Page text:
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Fishing Tactics for Redeye Bass in the South

How to Fish for Redeye Bass

Will Garrett Mundhenke

Angling for Redeye Bass can become a lifelong endeavor and a pursuit that takes you to the wildest places in the South. These fish are only found in Alabama, Georgia, South Carolina, and small parts of southeastern Tennessee. They are not supported by any hatchery systems and have only rarely been stocked – typically by accident – in other locations such as California, Arizona, and Puerto Rico. With that fact in mind, fishing for Redeye is an effort in finding a fish that is one hundred percent wild, native, and existing in its home water by pure grit and determination.


A sizable Bartram’s Bass caught in a small tributary in northern South Carolina.

Redeye Bass Fishing Season

Redeye Bass eat when the weather is hot. While they can technically be caught year round, the most enjoyable experience is during the warmer months. Being a member of the Micropterus genus, they tend to become lethargic as the weather cools. The best time to start fishing for this bass is in April and increases in activity through the Summer until roughly September. October can be a productive month if it is a warmer Fall. The activity drops significantly once the nightly temperatures drop into the 40s. I time my personal Redeye Bass fishing season with the close of Turkey season. Once the birds stop gobbling, it is time to pick up the fly rod until the cooler Autumn temperatures arrive.

Equipment and Gear

Redeye Bass are naturally small in size, growing roughly an inch a year. An 8 inch fish is an adult and a 12 inch fish is a true trophy. Redeye Bass streams are not the place for heavy equipment but ultralight rods and fly rods excel. The greatest following of Redeye anglers chase this fish with a fly rod, but there are a few dedicated anglers that use conventional equipment with great success. The Redeye Bass is a blue collar fish and angling for them can be as inexpensive or as expensive as you wish it to be.

For conventional gear, an ultralight rod that is on the shorter side, think 7 feet and shorter, will help you navigate the often brushy streams where this bass resides. The nimbleness of an ultralight rod can help you appreciate the ferocity with which these small bass fight. I recommend an 8 pound test line in monofilament. Fluorocarbon lines will work just fine but it is not necessary.

For those fishing with a fly rod, I recommend a 3 weight to 5 weight fly rod depending on the size of the Redeye waters being fished. 3 weight and 4 weights in 8 inches of length or shorter excel in smaller Piedmont and Appalachian tributary streams where overhead cover can be an issue. In bigger rivers such as the Savannah River, Tallapoosa River, or Cahaba Rivers, I use a 5 weight fly rod to help with casting distance and to handle the potential bycatches of bigger fish like a Largemouth Bass or Alabama Bass.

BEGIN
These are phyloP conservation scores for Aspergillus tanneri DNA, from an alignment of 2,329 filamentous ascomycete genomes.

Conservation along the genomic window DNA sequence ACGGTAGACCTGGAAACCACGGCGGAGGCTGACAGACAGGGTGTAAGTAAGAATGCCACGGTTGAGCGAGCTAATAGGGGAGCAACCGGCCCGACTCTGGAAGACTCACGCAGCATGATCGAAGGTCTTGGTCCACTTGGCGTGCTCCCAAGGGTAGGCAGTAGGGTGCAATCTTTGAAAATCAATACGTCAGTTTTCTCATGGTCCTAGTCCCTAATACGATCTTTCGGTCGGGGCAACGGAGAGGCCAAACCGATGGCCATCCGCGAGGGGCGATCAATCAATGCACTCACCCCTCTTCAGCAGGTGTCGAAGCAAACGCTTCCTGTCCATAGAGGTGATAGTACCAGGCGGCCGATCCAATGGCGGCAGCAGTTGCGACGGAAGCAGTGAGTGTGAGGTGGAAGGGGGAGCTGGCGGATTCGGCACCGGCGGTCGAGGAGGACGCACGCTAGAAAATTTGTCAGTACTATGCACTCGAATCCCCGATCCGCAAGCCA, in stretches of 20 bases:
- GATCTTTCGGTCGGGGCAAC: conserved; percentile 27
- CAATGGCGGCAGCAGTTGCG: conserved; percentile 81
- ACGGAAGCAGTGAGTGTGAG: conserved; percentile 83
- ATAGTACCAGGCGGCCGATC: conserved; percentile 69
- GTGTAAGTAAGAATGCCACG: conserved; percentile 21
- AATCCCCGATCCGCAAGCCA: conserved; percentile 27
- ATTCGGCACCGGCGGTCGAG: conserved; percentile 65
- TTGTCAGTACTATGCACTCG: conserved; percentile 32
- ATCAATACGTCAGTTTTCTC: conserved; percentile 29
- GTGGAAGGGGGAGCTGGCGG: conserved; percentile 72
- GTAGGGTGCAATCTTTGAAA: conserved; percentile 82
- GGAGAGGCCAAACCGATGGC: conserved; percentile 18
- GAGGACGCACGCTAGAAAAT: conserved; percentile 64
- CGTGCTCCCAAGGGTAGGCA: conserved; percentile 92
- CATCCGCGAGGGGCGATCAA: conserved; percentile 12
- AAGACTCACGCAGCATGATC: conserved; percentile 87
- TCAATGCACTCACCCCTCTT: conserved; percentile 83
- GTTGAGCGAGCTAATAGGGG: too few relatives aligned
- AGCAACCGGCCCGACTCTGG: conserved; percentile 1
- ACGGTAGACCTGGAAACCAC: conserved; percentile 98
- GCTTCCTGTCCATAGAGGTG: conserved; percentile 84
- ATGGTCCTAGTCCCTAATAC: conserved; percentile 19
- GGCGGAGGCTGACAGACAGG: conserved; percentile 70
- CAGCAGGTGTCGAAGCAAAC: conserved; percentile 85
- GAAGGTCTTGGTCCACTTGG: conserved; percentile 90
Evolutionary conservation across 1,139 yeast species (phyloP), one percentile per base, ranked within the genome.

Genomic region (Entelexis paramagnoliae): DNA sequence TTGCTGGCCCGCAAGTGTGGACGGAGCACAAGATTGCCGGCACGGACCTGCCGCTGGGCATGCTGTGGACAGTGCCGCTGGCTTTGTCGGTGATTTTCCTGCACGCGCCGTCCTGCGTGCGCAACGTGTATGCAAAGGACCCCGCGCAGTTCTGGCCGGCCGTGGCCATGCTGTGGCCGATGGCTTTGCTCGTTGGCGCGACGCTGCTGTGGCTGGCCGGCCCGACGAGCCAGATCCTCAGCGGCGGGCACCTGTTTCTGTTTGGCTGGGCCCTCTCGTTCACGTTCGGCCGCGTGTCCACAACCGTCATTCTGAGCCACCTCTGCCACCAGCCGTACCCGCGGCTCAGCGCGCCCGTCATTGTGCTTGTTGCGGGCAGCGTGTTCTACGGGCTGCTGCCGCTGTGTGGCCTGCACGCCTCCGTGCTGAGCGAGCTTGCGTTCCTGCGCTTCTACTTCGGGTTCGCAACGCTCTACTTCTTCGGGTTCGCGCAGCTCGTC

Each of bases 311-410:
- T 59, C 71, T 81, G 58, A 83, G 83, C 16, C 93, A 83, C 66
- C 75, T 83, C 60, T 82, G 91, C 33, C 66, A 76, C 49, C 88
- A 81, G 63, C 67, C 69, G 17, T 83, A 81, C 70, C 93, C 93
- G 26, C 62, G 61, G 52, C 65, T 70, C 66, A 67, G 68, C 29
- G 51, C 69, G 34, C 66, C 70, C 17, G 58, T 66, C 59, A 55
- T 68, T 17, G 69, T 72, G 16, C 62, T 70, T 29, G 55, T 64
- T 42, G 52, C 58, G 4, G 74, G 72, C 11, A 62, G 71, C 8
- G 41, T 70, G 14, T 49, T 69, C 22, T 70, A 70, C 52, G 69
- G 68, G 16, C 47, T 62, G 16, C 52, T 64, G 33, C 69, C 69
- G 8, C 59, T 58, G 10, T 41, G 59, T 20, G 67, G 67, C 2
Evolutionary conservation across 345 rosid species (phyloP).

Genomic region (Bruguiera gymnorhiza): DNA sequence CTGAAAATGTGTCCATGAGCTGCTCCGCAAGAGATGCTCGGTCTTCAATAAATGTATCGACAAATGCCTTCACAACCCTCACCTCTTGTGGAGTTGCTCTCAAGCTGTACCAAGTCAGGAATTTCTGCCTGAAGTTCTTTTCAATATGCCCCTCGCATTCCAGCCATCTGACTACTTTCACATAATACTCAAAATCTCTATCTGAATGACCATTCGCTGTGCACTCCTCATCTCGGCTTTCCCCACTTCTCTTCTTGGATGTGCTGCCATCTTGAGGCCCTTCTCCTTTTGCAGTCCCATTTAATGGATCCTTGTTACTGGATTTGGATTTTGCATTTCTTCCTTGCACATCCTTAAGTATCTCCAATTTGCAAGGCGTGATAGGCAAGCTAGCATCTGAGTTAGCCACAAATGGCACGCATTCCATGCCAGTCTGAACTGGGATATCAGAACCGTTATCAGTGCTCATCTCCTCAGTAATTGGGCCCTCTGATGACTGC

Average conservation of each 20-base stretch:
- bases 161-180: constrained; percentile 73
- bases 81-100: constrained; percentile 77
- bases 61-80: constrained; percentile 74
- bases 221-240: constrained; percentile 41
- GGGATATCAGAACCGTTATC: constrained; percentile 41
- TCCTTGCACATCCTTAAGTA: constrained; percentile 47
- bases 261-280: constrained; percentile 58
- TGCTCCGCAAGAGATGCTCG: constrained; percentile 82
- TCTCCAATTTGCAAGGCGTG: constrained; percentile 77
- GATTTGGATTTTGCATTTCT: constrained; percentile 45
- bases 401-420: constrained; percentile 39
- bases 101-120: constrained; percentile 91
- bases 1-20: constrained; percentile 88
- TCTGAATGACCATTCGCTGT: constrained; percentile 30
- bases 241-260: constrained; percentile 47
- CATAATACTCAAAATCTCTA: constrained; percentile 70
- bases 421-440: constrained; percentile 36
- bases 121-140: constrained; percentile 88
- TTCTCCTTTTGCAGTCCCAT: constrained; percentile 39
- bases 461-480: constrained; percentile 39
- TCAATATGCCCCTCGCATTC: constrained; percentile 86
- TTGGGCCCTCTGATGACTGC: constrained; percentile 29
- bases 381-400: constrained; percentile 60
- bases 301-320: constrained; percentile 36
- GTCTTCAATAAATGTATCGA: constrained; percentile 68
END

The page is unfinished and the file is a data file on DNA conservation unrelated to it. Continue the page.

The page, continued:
In terms of gear transport, Redeye Bass fishing can be an athletic form of fishing. This territory is where fishing backpacks, sling packs, and warm weather vests really shine. Waterproof versions are not necessary but can aid when wading deep or the inevitable plunge.. Water is a necessity so a pack with enough storage to carry a bottle or two and lunch can make the day more enjoyable. I personally use a minimalist strap vest that allows quick access to my equipment but with a rear game pouch large enough to hold a bottle of water and food for the day. Chest packs are equally popular as they allow access to gear without being cumbersome. Redeye fishing is not a gear intensive endeavor, so large heavy packs are not required.

I enjoy wet wading for this fish. A good pair of wading boots and neoprene wading socks go a long way in keeping your toes in presentable shape post-fishing. Many of the finest Redeye streams require a several mile hike to access, so boots should be as comfortable on land as they are on the water. Rubber soles are preferred as felt soled boots have the risk of transporting invasive species if not cared for properly. Many anglers go even simpler and employ a sturdy pair of hiking sandals that can get wet without being damaged. The risk is slippery rocks and busted shins but a little caution while wading can ensure the day is an all around success regardless of your footwear choice.